It's not. The fact is that having the sort of mind that stands up to clutch situations and wins golf tournaments is much more like having a fit body. Yes, you have to work to reach a desired level of fitness. But, once you're there, you have to work to keep it. Your body will slide back into softness and weakness if you don't continue to work out. Your mental game, too, will become soft and weak if you don't continue to monitor it and work on it. That's the work Padraig was talking about.
This, I think, explains the statements I've heard from players who say that an earlier book helped them for a while but doesn't seem to work as well anymore. It's because those books didn't make it clear enough that for golfers, having a strong mind in the clutch is part of a process. While the books were fresh in their memories, these players were unconsciously engaged in a process that strengthened their minds. They came through under pressure and played the sort of golf they had always sensed they could play. But golf is a little bit like the ocean's waves. Just as the waves will work relentlessly to erode the dunes at the top of a beach, golf will work relentlessly to erode a player's confidence. Just as beach towns have to work constantly and vigilantly to strengthen and protect their dunes, golfers must work to maintain their confidence and the strength of their minds.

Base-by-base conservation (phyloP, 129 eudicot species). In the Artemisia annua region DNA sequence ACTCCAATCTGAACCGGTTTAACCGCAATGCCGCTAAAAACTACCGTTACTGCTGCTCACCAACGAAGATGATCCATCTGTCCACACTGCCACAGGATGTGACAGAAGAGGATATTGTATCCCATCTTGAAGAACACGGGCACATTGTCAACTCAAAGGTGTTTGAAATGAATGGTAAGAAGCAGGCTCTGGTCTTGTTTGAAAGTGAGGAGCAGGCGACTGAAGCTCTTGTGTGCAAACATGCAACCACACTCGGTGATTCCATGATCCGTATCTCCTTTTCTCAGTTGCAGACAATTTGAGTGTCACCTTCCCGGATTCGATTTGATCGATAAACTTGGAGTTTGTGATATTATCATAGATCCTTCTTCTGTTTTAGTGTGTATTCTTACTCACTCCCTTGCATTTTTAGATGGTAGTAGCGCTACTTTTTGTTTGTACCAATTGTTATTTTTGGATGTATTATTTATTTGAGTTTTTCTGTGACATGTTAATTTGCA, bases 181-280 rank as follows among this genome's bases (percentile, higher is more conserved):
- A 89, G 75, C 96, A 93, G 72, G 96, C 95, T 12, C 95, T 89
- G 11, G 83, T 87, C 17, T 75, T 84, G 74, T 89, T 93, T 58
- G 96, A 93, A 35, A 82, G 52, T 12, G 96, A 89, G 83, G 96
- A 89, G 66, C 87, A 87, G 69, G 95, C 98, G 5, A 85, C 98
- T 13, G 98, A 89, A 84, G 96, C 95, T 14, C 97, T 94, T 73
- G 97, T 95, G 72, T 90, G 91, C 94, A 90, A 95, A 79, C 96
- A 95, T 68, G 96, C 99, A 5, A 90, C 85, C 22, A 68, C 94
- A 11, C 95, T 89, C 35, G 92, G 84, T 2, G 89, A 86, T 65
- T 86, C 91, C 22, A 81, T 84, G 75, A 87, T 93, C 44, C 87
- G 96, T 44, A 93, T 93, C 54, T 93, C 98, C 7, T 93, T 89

Maybe, like the players I sometimes meet on Tour, you read Golf Is Not a Game of Perfect a dozen years ago and find that your mind seems to work less effectively now than it did right after you read it. If so, it's not because that book is any less valid. It's because I failed to emphasize that you need to commit yourself to a constant process of strengthening your mind. It's as if you hired a personal trainer a dozen years ago and worked with him until you could bench-press 200 pounds and run a mile in six minutes. But the trainer left town without giving you a workout plan to sustain that level of performance. For that omission, I apologize.